Here are a few points to keep in mind when taking the photographs:
- The right camera settings on both SLRs and Compact Cameras
- If allowed, use a tripod. Keep in mind that many places will not allow the use of tripods.
- Plan where to take the High Street photographs.
- Time - is it a day time shot, or a night shot.
- Think about composition, how to include people in the photograph, leading lines, colour, close-ups etc
- Exposure - if taking photographs at night, it's always best to over and under expose the shot by 0.3. (use this as a guide only, adjust according to your image) Every camera will have a '-+' symbol.
- Final finished image — before I take any photographs, I always think about how I want the final finished image to look. If it's going to be in colour, sepia, b/w or do I need to add noise/gain in the final image to create the mood and atmosphere.
Settings for Compact Cameras
Use 'Landscape' Mode (it will give you the maximum depth of field)
Use 'Sunset', 'Fireworks', 'Night' Modes (every camera is different, please check your camera manual to see which mode gives a slow shutter speed. Use these as a guidance only)
Set SLR cameras on either Aperture Mode or Shutter Mode.
Here are some photographs of High Street Photography
1. This photograph was taken on fully 'Manual' using a tripod. Using a slow shutter speed has created movement of the people walking around in the frame. Photograph taken in Singapore, Sentosa Island.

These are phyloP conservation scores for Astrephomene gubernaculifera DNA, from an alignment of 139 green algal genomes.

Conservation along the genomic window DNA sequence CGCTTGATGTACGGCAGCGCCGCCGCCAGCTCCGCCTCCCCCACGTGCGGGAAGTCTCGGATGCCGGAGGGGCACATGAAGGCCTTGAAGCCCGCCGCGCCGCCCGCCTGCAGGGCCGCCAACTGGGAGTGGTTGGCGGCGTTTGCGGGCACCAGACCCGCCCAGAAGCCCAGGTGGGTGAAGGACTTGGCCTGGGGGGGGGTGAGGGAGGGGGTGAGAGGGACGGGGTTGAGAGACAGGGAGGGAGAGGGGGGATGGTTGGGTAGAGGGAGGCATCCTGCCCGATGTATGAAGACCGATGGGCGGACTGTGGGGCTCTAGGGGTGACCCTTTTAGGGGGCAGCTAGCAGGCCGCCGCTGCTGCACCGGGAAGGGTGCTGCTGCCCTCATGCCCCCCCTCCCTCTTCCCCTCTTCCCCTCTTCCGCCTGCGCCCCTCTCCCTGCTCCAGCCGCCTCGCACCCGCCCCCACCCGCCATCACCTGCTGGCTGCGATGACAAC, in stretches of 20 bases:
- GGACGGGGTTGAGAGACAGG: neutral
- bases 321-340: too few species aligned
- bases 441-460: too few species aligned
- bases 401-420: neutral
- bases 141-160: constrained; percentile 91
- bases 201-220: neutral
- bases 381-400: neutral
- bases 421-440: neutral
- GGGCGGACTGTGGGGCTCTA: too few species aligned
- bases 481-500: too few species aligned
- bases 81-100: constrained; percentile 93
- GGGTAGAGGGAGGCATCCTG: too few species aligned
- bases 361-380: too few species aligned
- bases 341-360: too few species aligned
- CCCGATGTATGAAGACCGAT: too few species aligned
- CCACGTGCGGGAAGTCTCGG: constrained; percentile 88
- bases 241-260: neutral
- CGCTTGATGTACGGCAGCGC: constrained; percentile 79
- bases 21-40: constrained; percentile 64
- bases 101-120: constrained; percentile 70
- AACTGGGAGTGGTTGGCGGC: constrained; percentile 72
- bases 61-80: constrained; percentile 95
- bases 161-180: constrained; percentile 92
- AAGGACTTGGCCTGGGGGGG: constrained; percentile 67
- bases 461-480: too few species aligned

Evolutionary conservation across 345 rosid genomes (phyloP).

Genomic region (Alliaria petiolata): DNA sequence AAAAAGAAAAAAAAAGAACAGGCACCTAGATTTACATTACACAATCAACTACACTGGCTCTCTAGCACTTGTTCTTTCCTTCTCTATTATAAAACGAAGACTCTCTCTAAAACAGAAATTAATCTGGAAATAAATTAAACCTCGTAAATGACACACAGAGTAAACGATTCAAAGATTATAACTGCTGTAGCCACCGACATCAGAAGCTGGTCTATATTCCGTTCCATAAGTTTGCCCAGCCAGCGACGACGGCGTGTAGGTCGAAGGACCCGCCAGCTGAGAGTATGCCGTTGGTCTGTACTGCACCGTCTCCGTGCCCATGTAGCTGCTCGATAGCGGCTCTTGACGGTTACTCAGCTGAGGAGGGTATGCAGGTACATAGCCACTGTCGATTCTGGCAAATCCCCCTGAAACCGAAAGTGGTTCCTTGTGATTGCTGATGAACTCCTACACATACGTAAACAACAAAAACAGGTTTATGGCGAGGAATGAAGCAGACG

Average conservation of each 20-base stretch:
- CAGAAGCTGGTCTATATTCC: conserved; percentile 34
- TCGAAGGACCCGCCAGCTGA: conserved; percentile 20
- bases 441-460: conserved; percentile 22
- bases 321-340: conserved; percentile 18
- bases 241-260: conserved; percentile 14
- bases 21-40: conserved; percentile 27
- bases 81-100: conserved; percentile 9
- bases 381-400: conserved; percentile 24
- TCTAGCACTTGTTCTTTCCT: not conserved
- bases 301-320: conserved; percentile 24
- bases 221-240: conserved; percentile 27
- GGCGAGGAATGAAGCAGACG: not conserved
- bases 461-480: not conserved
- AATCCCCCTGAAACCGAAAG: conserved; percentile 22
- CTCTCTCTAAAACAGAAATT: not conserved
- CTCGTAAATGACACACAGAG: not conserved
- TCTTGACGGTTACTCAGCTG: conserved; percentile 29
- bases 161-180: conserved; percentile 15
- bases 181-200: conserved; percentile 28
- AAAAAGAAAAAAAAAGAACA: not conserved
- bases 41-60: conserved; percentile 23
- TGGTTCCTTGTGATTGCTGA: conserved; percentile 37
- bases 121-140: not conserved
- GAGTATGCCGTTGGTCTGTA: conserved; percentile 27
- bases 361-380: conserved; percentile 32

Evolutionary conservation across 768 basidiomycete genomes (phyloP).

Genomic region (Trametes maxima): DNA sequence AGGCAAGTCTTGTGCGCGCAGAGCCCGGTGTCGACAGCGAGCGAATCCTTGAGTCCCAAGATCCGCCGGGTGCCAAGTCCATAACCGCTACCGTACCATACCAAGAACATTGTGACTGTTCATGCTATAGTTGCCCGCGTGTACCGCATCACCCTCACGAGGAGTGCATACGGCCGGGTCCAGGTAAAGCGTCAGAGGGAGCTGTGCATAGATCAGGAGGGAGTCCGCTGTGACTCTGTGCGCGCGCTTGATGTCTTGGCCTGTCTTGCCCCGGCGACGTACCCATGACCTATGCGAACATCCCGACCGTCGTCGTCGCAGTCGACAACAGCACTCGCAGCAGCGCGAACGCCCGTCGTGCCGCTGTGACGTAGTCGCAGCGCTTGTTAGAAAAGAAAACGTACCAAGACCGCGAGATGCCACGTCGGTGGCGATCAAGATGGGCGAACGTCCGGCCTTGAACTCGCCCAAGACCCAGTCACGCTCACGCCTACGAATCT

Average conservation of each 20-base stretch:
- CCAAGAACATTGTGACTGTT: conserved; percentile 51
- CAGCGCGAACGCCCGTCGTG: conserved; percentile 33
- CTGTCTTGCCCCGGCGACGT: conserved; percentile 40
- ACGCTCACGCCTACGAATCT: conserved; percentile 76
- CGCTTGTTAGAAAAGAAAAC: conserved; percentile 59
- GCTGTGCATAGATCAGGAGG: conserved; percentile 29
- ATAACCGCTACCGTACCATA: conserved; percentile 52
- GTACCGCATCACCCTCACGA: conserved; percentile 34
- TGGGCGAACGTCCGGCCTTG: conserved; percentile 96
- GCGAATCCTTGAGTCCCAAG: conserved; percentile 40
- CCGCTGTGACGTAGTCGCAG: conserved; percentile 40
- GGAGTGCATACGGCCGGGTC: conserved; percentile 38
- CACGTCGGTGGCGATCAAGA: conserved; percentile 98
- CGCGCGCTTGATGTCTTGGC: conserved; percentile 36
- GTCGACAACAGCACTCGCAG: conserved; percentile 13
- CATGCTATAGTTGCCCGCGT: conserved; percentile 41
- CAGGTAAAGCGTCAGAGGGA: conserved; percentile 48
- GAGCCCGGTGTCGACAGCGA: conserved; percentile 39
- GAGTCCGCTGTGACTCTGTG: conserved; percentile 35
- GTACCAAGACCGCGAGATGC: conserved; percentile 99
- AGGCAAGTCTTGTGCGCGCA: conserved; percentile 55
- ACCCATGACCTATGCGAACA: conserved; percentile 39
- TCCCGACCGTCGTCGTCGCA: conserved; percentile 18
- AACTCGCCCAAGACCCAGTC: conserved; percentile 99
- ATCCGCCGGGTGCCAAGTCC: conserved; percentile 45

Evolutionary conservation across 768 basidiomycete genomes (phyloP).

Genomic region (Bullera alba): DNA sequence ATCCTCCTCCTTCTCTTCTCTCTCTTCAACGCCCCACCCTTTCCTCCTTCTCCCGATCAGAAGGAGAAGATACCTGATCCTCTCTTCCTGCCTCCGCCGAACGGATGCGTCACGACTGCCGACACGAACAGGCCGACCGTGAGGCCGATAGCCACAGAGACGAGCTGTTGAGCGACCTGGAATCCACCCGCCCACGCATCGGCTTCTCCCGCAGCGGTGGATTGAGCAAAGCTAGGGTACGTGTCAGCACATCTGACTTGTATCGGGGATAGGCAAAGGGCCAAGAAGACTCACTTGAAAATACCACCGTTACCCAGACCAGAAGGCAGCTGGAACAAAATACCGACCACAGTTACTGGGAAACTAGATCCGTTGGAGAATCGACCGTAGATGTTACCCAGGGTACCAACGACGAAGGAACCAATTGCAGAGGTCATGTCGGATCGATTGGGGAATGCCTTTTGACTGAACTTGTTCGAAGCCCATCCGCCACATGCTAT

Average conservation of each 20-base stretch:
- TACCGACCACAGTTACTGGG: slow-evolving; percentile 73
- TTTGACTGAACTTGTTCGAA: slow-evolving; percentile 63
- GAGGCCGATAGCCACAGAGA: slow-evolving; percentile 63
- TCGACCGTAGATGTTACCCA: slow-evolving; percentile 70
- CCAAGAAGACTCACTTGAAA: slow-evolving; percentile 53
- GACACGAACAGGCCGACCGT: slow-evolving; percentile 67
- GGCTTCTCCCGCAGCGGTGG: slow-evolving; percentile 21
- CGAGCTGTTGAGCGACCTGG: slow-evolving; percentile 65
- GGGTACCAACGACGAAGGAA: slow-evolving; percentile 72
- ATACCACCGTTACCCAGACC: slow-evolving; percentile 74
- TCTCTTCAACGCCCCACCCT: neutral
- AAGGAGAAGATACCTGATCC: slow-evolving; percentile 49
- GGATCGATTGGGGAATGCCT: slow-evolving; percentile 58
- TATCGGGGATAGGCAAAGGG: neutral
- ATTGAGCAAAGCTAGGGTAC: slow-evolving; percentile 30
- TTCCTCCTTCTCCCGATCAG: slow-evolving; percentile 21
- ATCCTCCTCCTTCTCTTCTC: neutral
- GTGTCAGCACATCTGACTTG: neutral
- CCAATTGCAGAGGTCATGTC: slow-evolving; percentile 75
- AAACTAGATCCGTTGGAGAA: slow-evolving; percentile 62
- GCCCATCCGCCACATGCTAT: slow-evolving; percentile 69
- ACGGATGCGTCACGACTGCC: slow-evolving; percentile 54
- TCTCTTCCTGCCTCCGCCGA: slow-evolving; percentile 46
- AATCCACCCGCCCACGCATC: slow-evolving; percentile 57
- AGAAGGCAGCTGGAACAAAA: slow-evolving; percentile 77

2. Image taken on 'Manual' mode - Sentosa Island, Singapore
3. Photograph outside a shopping mall in Bangkok, local people offering flowers and fruits at the temples made outside the malls.
4. Bangkok - people praying outside the shopping mall
5. Lunch time rush hour in Singapore
6. Tall buildings - Singapore
7. Olympic torch relay - Basingstoke 2012 (below image was taken with a compact camera)
8. Newquay, Cornwall High Street - the image below was taken using a compact camera, which was set on 'Night' Mode. The image had a slight camera shake, so I have added extra noise at post production, simply because I was using the camera without a tripod. The colour of the image has also be changed in post production.
9. Take close-ups of structures on the High Street. (close-up photograph of the shadow)
10. Clock tower outside Sainsbury's
Hope this articles assists you in taking better and interesting photographs of the High Street. A High Street could be anywhere!
Other useful articles to read are:
- Morning & Night Photography (some camera settings will apply to the High Street Photography)
- Understanding your camera modes (useful to read if using compact cameras or semi-automatic modes on some cameras)
- How to photograph smoke (in this article there is a brief explanation shutters, it will be useful if you wish to capture movement)